Adam Bomb:   Oh, I don't know, I mean I had a lot of drive....I mean Brad already did his, I guess he didn't want to...... he was older. So, you are probably going to live in shit with people your age at that point. (laughs) Don't work, or try to make money off women.

FIBM:  But you had already left the band by the time TKO signed their deal with COMBAT?

Adam Bomb:  Right, I quit and went solo and got this deal with Krebs...that was big news in Seattle, then I got signed to Geffen, the was even bigger news and uh, Rick Keefer got that deal with COMBAT and Brad Sinsel put a different band on the cover. I mean you wouldn't have thought that back then you could've put the band on the cover that actually played on it and you could have had two bands at that time....I mean you really couldn't do that, nobody had two bands.

FIBM:  How much did you tour to support Fatal Attraction?

Adam Bomb:  Um...we only did one little tour.

FIBM:  Just how little, a couple of months?

Adam Bomb:   Two weeks. We just did clubs in the southwest and that's all we did. I wasn't in control of what my manager did at that time. I guess he was waiting for some big tour and it just never happened. Shortly after the record came out......we were with Geffen a lot longer than when the record came out and when the record came out things just all kind of went to shit. We didn't get video money, they weren't going to work it to radio or MTV. This girl, Carol Childs, was the A&R lady and she was getting shoved out. They wanted her to work on Quarterflash and pop shit. The guys in the office were more interested in the harder stuff that they were doing. There was also some problem with Aerosmith at that time. Krebs and Geffen were in some sort of litigation at that time. It was just bad timing for me, signing with Geffen and having to work with Krebs. Then for the next record, Geffen would have put it out if we had wanted to, but my manager told them not to put it out. Put it out on another label, but he never got another major. It was a kid, as an artist at twenty-one working with these guys that are in their forties dealing business. I just chose to be loyal to the manager and not loyal to the record company or whatever.

FIBM:  Are you cool with that decision?

Adam Bomb:   Well, I don't's my life. I'm in New York now...I have a wife and a sixteen year old daughter, just had her sixteenth birthday at the China Club with tons of people and um, I've got a six year old, I go on tour all over the world. Do I think I made the right decision? Yeah sure, it's my life...I have worked with John Paul Jones and worked with all these fucking people in my life.

FIBM:  Who owns the rights to your catalog, including Fatal Attraction.

Adam Bomb:  Luckily Krebs got all the rights reverted back to him and then Krebs signed all the rights back over to me. 100% of my music.

FIBM:   Anything stand out from the "Pure S.E.X." recording sessions?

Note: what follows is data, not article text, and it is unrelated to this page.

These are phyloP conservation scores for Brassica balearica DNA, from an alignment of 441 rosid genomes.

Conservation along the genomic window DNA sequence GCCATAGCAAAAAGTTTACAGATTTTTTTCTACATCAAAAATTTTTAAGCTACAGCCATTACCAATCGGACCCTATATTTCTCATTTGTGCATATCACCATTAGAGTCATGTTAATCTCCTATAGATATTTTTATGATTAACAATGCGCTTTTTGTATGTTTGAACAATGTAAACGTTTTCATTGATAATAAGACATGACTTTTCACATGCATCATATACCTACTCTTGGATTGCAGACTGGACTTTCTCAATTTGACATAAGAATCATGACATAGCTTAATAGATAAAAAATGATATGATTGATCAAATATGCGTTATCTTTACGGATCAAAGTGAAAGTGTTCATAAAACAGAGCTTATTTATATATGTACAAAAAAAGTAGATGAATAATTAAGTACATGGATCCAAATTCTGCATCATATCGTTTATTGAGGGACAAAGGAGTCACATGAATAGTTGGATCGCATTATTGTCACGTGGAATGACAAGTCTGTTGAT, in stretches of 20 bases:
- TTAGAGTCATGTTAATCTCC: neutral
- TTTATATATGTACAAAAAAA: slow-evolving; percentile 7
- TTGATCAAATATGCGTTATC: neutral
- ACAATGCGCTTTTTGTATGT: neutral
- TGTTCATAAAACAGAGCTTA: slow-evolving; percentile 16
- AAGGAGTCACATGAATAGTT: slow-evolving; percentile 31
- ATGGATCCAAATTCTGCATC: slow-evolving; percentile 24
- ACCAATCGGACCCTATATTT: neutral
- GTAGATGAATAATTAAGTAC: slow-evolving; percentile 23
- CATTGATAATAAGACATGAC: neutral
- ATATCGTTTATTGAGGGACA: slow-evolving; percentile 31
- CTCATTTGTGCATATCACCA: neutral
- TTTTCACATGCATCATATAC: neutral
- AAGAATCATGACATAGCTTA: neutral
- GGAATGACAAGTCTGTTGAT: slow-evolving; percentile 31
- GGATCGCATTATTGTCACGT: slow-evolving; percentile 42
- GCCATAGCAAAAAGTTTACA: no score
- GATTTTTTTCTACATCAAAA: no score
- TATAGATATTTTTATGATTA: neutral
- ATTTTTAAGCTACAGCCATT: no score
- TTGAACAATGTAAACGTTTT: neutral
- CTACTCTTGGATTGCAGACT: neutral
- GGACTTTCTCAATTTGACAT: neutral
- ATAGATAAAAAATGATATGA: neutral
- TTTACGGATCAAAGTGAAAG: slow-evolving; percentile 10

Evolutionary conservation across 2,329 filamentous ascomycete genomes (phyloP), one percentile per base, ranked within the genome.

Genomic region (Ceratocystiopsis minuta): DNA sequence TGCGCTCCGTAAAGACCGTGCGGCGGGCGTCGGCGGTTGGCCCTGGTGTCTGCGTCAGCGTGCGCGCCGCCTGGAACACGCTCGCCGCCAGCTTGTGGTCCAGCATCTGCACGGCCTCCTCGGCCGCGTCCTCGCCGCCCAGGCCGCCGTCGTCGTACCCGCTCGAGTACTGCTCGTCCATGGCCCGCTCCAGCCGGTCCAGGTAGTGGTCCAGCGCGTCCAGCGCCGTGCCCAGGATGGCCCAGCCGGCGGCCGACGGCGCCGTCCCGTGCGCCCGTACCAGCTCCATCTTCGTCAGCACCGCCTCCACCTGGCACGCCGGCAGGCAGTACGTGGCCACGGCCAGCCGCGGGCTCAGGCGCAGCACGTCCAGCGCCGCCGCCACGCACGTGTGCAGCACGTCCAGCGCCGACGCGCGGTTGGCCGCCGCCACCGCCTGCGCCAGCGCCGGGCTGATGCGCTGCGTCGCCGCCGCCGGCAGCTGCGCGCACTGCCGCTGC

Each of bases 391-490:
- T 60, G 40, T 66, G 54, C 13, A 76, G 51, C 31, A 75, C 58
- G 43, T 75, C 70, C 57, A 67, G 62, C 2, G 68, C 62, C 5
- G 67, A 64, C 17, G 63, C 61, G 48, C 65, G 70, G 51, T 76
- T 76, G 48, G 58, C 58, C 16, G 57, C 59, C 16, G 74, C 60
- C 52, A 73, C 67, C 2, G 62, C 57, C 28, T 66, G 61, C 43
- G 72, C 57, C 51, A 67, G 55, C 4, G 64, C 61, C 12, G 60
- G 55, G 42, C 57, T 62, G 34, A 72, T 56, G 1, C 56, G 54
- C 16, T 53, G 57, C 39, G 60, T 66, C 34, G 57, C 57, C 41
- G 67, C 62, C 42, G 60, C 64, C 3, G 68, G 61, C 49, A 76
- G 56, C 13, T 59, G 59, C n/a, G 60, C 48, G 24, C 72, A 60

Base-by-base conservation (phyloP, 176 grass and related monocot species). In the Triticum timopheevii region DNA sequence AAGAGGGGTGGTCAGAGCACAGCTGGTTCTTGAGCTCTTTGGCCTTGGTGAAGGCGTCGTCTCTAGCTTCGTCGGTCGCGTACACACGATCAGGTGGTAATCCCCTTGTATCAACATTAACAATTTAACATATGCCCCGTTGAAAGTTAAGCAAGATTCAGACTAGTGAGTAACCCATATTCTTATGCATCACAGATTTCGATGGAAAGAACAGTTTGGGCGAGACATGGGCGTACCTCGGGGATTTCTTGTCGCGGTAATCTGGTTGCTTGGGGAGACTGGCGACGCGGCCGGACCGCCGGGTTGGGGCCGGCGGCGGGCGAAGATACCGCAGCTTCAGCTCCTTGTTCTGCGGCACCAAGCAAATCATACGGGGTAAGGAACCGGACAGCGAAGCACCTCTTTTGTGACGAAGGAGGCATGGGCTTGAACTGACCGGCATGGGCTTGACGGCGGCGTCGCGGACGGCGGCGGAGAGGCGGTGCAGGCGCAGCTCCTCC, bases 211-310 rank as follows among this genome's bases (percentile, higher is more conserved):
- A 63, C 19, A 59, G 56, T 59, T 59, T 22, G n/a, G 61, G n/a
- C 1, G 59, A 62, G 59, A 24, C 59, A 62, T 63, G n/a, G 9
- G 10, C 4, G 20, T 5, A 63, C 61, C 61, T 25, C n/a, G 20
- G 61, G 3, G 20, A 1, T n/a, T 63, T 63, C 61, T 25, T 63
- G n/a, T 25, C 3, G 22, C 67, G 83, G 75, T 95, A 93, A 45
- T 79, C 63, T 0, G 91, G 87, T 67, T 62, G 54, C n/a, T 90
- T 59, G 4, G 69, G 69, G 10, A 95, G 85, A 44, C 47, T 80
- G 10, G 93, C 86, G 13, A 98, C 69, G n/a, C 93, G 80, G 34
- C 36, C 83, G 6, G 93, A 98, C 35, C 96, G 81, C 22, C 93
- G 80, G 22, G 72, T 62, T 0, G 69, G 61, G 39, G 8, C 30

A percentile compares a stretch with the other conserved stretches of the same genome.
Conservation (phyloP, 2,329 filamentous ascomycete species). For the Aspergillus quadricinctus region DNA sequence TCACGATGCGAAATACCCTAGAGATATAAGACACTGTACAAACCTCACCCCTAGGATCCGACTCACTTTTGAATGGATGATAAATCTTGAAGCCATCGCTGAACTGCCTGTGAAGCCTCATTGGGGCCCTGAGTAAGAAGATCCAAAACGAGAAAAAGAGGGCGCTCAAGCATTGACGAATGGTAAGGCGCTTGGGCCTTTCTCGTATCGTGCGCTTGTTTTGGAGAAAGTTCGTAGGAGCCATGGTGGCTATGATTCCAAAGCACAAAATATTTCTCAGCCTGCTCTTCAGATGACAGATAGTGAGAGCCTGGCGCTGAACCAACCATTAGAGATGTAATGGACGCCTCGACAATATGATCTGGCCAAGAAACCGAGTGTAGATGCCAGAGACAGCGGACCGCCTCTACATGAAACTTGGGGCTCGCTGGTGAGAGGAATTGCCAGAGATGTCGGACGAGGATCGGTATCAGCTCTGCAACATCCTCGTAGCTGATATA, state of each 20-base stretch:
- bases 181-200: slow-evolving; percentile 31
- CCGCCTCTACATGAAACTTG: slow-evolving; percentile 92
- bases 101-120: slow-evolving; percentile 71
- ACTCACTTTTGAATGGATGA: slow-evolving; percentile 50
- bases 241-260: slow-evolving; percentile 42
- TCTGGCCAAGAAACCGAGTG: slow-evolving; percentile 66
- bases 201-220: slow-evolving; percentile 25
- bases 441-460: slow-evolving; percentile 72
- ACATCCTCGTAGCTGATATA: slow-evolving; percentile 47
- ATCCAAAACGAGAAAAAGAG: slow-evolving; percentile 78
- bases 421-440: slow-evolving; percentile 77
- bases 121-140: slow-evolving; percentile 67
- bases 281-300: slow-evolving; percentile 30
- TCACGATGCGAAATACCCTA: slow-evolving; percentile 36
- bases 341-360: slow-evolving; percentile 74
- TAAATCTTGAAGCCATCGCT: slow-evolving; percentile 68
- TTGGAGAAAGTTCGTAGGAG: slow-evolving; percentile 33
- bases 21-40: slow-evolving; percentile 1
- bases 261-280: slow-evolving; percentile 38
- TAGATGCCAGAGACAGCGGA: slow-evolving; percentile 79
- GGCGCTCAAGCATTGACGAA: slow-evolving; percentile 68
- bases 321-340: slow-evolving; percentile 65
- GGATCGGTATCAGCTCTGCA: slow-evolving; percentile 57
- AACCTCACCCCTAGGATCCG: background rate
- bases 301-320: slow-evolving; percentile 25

Adam Bomb:   Yeah, we went to England. We played the Marquee. I remember getting paid all this fucking money after we played the Marquee and we just ran out of there with like a thousand pounds in my hand (laughs), I mean no one told me I had to pay the PA. Fuckin Krebs got the bill eventually. Um, it was pretty cool living in a farmhouse in England, making a record.

FIBM:  Do you remember the budget for that record or Fatal Attraction?

Adam Bomb:   They gave him hundreds of thousands of dollars....I don't know what was spent on that record. A lot of wasted money, if I was in control of that money I would not have done it that way. But, you don't know when you're a kid. They think they are spending your money.

FIBM:  How did you come in contact with Steve Stevens?

Adam Bomb:   Steve Stevens lived in New York. Um..let's see...well I played with a couple of guys from Billy Idol, so we kind of knew each other and hung out. Let's see, I got engaged to be married to this girl Claire O'Conner who ran the Limelight, she was friends with Billy Idol and Perri Lister and we had this big wedding...big New York social event and everybody just kind of hung at that time.

FIBM:  He recorded on your record New York Times, didn't he?

Adam Bomb:   Yeah, well when we....we always talked about doing a project together. Around the time of his solo band, you know, we would always kind of hang out late at night at my apartment or his....sometimes we would do it for a couple of days (laughs). He wanted to get a band together and call it the Atomic Playboys or something like that....and um...we had done some demos and he was thinking he would get me as the singer for it, cause I wanted to do it. But then I didn't hear from him for a couple of days and then I hear he got this singer from Warrior Soul or something like that. Let's see, and when it came time to do my New York Times album, we just kind of hung around and wrote a lot of stuff and um....I told him I was doing this thing with Jack and he said he would come down and play on it and he did. You know and we got some stuff in pre-production....he wrote the riff in Pure S.E.X. too...that middle break, Pure S.E.X. was something we came up with one of those things of me and him fuckin' around on a four track. We used to hang out quite frequently over the years, from time to time.

FIBM:  Were you upset when he didn't ask you to join his band, the Atomic Playboys?

Adam Bomb:   Yeah, I probably was. But you know, Steve was wouldn't have happened anyways, I mean I not a singer; I'm a guitar player. I more of a rock n roll guitar player like Jimi Hendrix as opposed to being known as a singer. I don't want to take off my guitar and be Billy wouldn't have worked....I would have lost.

Adam, Steve Stevens, Glenn Kidd (Phil Feit's brother)